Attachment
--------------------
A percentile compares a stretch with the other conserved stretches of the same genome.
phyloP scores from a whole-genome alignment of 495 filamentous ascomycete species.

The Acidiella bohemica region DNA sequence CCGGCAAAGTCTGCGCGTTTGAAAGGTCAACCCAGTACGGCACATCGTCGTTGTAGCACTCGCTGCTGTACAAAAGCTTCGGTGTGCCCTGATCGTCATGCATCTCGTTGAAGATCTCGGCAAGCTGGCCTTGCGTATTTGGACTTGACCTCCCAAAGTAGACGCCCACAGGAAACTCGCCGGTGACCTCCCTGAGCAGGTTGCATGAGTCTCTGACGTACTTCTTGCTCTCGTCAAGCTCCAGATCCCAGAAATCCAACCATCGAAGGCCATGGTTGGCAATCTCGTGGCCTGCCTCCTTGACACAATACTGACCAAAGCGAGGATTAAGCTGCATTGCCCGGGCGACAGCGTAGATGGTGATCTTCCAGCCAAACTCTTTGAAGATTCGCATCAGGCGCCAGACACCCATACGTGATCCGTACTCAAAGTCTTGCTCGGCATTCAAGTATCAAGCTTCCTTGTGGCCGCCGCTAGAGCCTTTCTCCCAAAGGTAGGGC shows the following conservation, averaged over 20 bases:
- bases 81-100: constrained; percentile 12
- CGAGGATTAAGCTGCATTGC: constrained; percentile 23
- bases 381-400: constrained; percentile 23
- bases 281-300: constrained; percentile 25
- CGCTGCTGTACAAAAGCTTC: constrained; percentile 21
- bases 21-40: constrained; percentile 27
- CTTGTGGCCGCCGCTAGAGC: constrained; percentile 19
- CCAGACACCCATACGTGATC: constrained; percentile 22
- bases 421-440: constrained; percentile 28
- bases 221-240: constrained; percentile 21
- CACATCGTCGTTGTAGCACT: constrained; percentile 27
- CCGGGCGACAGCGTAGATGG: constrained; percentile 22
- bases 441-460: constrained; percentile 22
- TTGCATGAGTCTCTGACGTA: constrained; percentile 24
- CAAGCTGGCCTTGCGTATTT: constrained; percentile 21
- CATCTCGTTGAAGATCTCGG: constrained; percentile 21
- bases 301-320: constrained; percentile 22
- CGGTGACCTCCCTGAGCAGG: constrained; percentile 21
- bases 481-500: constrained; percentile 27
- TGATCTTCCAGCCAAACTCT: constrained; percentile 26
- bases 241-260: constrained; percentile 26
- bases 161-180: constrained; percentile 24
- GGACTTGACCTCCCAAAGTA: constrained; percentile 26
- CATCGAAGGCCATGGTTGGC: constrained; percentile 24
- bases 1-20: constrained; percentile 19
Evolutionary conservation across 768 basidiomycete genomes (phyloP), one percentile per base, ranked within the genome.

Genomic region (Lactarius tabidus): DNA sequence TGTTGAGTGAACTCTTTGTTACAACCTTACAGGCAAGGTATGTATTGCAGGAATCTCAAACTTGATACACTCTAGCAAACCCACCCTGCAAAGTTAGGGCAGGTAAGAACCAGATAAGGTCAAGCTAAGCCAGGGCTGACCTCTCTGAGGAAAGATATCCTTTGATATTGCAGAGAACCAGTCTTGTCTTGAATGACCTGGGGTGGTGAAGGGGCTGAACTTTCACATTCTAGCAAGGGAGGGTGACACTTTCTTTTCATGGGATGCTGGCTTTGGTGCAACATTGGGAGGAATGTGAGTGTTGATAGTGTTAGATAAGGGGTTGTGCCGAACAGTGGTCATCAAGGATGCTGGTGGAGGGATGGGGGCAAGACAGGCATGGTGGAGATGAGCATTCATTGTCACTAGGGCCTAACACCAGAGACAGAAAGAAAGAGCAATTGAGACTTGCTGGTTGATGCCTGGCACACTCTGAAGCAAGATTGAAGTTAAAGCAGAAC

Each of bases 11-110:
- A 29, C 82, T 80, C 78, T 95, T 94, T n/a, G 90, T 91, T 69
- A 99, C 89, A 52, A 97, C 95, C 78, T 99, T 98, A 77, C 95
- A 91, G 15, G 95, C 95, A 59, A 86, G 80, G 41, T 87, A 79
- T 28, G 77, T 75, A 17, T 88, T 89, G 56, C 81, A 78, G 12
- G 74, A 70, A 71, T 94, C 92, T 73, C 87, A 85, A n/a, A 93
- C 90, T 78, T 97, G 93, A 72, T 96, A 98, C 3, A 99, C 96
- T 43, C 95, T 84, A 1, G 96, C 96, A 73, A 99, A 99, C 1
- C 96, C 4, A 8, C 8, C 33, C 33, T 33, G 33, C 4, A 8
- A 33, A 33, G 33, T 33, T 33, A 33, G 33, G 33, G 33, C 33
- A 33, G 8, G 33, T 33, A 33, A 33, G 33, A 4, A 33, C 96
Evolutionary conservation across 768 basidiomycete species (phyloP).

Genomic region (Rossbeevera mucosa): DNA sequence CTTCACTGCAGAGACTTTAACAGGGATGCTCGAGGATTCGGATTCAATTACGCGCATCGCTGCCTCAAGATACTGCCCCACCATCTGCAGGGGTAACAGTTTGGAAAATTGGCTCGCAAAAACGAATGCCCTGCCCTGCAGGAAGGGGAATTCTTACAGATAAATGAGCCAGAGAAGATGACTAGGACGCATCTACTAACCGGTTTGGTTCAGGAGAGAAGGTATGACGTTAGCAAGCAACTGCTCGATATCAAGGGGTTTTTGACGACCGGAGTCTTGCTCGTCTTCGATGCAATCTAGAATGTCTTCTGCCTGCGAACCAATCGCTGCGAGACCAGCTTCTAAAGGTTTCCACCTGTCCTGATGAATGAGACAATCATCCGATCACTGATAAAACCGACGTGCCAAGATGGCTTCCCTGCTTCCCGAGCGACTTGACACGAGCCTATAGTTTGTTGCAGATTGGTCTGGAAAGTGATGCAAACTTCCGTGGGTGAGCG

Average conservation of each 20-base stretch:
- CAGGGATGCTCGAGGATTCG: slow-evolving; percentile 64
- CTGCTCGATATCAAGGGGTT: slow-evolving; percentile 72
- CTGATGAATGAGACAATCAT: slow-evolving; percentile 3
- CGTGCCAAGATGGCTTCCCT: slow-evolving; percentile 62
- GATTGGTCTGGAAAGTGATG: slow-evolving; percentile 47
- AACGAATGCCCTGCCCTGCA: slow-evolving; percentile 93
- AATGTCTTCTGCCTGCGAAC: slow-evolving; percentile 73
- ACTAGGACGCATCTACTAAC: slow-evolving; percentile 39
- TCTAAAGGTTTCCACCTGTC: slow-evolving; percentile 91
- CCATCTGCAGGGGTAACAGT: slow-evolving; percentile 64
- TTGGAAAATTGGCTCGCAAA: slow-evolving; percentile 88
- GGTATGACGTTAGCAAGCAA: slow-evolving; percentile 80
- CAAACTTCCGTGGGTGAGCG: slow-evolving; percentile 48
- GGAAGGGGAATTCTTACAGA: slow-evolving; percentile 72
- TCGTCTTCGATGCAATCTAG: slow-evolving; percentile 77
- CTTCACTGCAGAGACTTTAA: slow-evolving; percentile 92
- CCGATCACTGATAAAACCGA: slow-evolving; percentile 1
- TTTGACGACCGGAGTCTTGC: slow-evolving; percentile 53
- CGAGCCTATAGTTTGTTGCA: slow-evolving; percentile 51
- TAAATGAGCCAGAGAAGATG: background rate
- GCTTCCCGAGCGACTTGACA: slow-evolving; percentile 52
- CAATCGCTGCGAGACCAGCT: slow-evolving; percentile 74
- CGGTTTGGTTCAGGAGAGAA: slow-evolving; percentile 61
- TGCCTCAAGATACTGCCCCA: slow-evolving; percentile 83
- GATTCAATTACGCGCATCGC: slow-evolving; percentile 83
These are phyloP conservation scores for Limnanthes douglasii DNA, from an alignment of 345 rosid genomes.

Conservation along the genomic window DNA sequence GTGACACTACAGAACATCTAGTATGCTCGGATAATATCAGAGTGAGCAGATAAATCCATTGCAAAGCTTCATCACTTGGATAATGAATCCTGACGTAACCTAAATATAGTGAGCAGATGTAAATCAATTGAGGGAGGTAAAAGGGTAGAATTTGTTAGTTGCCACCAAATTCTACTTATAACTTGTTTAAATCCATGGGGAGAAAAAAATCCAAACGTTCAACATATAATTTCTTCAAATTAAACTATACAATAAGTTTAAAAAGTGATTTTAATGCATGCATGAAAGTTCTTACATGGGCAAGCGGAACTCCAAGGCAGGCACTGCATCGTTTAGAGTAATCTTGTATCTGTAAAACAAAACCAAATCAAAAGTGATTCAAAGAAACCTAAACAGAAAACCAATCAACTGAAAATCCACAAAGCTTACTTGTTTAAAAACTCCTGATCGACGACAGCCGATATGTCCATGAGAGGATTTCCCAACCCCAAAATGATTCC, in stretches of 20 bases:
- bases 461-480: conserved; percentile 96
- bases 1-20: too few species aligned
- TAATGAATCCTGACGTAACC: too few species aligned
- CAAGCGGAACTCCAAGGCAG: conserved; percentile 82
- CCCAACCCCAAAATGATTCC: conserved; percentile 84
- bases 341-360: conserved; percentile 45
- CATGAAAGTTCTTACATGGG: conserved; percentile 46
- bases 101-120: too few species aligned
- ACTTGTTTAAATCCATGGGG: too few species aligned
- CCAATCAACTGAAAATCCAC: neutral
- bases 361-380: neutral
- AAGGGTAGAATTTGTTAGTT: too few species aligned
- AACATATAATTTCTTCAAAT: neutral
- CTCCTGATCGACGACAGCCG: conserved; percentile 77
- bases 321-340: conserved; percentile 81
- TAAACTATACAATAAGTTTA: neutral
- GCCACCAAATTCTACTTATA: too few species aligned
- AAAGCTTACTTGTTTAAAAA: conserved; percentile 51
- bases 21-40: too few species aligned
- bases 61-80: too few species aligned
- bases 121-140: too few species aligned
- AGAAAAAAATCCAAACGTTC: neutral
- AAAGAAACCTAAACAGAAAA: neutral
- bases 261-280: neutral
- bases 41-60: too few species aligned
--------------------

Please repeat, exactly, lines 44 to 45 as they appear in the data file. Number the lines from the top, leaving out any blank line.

Average conservation of each 20-base stretch:
- CAGGGATGCTCGAGGATTCG: slow-evolving; percentile 64